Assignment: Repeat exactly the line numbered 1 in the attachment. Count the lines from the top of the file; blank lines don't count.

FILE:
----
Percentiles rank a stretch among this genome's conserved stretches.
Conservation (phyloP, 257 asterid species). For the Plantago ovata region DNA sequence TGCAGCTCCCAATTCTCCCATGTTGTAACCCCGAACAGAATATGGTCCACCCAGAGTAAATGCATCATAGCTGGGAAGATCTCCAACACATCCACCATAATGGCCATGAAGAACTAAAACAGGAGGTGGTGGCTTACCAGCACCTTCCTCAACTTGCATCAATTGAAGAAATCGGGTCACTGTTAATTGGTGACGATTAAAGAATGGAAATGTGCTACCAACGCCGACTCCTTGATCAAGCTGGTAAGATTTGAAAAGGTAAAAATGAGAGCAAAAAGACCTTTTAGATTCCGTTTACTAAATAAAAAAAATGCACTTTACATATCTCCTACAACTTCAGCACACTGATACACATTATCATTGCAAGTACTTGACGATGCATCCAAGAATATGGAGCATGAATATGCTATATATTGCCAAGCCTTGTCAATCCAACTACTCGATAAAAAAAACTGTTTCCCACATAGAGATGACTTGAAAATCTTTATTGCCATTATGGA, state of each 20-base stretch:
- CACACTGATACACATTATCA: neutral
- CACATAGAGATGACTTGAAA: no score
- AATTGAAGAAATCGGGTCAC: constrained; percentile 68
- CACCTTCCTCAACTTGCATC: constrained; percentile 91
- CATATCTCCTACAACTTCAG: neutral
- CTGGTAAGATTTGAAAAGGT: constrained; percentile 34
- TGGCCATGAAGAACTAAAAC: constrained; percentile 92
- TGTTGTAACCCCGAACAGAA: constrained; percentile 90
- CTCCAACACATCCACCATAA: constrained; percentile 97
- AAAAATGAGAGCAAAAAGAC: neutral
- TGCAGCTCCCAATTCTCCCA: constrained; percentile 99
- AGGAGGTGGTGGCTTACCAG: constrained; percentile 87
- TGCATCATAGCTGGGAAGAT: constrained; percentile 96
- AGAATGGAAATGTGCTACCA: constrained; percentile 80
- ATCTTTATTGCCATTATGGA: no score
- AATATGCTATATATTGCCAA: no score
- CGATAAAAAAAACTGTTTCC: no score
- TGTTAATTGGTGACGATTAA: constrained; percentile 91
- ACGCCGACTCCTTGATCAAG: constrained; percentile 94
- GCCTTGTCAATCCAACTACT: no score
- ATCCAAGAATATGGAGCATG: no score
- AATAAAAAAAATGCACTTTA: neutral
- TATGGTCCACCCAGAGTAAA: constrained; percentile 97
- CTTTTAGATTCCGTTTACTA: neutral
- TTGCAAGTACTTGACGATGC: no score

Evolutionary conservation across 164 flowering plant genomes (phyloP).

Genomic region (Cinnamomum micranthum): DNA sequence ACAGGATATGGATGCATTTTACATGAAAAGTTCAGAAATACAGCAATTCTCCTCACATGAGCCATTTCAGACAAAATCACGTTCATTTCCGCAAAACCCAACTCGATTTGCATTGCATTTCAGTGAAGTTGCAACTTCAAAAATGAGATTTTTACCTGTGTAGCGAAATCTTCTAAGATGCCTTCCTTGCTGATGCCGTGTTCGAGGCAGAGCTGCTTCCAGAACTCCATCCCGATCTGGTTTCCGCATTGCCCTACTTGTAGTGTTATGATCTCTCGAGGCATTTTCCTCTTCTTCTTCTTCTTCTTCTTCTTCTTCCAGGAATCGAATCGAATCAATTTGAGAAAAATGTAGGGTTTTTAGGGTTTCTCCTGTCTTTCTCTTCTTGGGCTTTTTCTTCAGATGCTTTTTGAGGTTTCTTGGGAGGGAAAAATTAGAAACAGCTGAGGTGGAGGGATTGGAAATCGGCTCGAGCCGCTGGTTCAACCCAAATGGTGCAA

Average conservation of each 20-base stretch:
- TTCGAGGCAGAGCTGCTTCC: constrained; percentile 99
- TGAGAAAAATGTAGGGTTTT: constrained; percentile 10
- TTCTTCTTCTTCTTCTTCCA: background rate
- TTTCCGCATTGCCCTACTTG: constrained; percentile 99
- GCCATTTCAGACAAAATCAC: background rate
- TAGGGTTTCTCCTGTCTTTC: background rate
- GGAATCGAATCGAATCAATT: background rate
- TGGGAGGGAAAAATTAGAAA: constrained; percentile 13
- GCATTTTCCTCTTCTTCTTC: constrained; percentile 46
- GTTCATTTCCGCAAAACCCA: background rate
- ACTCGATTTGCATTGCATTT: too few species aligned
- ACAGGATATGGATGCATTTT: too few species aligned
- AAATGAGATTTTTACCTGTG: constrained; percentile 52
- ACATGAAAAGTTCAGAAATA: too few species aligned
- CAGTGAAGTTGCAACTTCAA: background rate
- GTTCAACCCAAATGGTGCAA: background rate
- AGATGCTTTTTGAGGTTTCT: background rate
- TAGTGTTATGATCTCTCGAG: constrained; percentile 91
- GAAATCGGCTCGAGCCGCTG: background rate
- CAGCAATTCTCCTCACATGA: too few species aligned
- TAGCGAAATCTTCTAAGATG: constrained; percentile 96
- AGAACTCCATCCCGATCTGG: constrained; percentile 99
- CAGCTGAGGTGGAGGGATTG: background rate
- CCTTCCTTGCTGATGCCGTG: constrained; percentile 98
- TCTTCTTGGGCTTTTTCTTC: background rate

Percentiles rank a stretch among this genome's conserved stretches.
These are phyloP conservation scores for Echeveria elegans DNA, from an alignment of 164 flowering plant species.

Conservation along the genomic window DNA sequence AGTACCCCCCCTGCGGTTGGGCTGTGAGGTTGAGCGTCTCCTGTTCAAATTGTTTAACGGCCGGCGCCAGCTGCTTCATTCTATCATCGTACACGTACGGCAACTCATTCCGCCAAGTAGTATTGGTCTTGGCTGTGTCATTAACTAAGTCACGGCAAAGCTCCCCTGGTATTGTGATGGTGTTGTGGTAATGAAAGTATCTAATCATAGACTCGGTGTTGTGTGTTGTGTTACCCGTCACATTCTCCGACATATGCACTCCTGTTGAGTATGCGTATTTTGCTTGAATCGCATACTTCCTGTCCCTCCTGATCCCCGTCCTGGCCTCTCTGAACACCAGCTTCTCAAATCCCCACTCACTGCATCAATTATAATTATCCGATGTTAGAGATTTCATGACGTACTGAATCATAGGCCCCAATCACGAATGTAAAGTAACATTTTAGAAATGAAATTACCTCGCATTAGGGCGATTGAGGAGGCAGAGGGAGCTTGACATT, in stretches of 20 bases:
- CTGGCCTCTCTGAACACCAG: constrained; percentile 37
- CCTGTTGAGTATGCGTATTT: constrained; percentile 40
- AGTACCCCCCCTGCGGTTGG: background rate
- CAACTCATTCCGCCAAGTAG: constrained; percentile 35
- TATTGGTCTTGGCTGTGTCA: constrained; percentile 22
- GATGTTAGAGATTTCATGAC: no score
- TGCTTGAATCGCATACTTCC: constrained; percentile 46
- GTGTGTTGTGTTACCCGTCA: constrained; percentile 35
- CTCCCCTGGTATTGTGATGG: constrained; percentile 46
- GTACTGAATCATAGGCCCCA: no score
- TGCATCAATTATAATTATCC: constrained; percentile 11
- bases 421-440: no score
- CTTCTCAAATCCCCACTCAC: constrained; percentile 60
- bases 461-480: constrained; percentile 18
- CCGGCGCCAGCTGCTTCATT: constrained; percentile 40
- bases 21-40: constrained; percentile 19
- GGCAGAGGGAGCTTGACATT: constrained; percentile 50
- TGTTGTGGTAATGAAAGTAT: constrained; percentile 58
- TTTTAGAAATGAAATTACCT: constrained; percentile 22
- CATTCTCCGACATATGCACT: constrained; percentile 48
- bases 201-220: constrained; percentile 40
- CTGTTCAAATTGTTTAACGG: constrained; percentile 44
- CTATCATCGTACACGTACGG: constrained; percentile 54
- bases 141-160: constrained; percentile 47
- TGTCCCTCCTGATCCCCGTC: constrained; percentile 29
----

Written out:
Percentiles rank a stretch among this genome's conserved stretches.